21 March 2016 | Careers Advice | thomas thomas
The engineering sector covers a range of manufacturing and technology-based jobs and traditionally suffers from a shortage of qualified graduates.
Engineering is a great option for physics graduates who want to apply their scientific and technical knowledge to practical tasks such as improving and developing tangible products and processes. Many companies are happy to recruit physics graduates into engineering specialisms, and they provide extensive training. The engineering sector is huge and offers lots of variety. Check out the websites of professional engineering bodies for jobs and careers information:
- Institute of Materials, Minerals and Mining
- Institution of Chemical Engineers
- Institution of Mechanical Engineers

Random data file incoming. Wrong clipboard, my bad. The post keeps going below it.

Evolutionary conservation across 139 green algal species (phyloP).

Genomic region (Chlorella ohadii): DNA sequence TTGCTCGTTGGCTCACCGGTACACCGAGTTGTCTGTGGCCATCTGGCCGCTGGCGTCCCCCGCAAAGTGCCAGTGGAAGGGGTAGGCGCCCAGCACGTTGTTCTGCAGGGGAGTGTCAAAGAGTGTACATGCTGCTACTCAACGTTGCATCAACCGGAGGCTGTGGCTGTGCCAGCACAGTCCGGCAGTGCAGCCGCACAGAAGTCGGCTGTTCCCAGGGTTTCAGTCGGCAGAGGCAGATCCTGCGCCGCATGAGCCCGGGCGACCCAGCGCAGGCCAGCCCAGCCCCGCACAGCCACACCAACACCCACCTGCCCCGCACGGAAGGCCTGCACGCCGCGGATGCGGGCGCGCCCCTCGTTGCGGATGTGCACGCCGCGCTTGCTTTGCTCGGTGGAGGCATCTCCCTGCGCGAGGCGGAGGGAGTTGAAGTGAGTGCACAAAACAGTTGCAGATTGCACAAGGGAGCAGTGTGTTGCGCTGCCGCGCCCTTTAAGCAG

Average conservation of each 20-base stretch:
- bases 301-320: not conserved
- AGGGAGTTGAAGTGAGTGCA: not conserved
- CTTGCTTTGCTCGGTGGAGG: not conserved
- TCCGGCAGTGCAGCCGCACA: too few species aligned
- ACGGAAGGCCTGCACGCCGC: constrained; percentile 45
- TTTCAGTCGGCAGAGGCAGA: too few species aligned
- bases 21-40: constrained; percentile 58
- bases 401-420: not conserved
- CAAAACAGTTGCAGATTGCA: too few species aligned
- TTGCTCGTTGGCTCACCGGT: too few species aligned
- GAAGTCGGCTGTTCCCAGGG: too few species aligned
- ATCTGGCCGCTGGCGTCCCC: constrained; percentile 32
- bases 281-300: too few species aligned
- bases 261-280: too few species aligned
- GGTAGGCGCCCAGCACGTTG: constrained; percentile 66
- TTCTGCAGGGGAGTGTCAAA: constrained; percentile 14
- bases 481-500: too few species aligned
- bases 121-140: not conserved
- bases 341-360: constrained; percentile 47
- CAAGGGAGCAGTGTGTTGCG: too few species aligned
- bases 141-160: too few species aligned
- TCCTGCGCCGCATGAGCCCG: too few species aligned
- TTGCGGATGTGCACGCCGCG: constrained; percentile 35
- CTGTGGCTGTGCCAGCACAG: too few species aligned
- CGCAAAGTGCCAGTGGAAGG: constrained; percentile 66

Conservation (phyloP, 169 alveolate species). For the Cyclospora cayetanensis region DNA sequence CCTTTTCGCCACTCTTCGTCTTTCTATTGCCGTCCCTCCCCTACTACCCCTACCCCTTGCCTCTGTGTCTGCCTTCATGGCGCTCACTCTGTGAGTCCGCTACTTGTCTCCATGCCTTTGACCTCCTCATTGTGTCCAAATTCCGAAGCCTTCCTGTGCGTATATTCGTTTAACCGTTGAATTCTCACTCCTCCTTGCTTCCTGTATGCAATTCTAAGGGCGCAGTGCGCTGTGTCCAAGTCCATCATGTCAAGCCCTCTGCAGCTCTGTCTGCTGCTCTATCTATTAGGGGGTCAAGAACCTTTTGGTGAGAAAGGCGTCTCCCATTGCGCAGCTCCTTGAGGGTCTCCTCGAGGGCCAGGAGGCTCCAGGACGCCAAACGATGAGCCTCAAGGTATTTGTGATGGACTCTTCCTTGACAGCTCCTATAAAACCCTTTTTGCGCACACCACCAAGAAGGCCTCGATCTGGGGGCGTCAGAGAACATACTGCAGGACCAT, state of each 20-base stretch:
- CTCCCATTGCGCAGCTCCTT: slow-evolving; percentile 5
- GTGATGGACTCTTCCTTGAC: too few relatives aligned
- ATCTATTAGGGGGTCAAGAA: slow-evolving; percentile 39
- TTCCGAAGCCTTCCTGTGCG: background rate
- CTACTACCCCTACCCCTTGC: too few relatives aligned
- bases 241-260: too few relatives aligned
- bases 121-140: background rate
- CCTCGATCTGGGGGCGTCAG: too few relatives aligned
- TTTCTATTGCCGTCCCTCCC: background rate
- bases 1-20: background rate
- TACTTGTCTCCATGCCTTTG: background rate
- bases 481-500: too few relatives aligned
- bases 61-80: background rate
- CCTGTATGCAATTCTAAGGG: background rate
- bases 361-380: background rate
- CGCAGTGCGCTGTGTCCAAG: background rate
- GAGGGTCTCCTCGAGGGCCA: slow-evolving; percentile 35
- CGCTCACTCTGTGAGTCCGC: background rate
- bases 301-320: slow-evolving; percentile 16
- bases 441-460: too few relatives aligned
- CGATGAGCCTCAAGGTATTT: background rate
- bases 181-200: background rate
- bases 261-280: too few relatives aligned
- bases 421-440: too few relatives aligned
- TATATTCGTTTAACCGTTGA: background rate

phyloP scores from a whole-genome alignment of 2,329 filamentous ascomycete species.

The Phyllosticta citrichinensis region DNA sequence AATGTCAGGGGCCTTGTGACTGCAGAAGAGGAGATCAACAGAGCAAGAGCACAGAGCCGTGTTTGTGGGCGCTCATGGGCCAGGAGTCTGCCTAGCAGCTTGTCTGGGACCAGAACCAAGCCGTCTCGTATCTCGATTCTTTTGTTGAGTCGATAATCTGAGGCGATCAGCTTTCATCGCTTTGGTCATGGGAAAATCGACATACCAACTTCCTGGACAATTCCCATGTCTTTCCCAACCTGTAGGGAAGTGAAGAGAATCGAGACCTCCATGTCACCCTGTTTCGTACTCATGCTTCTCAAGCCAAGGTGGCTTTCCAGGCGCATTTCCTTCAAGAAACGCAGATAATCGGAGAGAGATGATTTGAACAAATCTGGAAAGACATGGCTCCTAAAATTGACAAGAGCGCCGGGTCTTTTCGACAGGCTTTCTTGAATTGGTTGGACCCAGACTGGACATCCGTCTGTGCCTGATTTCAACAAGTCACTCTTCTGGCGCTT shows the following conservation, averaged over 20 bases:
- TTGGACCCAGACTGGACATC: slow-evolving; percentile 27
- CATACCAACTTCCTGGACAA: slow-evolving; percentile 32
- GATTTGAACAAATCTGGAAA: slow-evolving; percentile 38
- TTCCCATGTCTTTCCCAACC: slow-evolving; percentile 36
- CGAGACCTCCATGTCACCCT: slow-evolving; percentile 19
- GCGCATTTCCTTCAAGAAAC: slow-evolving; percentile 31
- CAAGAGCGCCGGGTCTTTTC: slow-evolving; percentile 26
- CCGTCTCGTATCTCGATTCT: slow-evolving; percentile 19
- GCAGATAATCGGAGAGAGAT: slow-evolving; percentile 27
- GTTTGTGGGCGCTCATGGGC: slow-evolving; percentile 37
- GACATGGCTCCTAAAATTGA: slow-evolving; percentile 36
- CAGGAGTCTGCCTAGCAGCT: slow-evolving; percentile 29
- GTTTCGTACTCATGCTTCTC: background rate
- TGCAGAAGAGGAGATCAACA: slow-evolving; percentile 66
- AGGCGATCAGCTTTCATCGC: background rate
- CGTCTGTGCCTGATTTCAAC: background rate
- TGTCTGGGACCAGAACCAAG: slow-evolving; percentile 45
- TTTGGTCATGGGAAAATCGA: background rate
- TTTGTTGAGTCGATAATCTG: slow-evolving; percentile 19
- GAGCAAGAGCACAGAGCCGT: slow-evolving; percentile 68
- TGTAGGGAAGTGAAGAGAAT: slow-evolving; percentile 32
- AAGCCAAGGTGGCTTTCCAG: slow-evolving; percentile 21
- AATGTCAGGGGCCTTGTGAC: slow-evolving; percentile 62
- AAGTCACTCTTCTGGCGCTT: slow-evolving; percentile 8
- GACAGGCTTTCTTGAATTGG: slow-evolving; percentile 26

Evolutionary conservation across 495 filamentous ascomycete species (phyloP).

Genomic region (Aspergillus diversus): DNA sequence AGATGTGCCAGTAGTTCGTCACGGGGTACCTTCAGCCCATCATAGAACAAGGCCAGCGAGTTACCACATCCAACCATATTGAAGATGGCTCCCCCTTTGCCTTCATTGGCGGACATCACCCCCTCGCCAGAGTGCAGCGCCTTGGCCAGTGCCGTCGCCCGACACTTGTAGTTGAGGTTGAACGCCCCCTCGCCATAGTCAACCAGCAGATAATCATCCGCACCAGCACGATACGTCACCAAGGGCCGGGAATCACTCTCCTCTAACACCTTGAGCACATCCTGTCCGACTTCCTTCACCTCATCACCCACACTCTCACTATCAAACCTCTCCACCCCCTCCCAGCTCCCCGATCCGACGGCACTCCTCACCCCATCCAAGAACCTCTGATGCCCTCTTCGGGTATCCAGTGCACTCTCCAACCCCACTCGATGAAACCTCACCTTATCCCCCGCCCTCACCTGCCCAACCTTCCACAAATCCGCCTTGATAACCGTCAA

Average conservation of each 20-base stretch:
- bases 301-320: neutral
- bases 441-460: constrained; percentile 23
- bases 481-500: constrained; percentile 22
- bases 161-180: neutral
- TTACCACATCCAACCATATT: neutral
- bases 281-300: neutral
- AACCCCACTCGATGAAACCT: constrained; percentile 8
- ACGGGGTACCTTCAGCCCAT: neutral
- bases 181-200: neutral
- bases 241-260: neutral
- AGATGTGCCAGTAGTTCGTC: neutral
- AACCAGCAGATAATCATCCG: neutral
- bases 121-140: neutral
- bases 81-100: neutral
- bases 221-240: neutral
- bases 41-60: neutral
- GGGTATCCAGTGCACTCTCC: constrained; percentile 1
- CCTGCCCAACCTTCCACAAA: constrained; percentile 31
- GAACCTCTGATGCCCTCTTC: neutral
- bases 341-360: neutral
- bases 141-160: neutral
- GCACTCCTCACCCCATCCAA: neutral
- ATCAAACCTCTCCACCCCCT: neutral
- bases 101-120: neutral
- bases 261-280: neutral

- Institution of Civil Engineers
- the Institute of Engineering and Technology
- the Engineering Council regulates the industry by providing standards of assessment for engineers
Major engineering sectors are listed below – click here for more detailed information on each sector.
As well as companies in the space exploration and defence sections, other key employers include Airbus.
In this sector, one of the largest UK organisations is Network Rail, which owns and operates Britain's rail infrastructure.
Chemicals and materials
Engineers are employed across a range of industry sectors, including food and drink, household, steel, and agrochemicals.
Potential employers include:
- Procter and Gamble
But engineers can cast their net wider still.
Opportunities can be found within a wide range of career areas:
- Armed forces and defence
- Oil and gas
- Renewable energy
- Space exploration industries
Fancy turning your talents to a career in engineering? If so, why not get the inside scoop on the industry and its opportunities?
If you want more information, visit www.brightrecruits.com which lists popular career choices for physicists plus options for research and further degrees.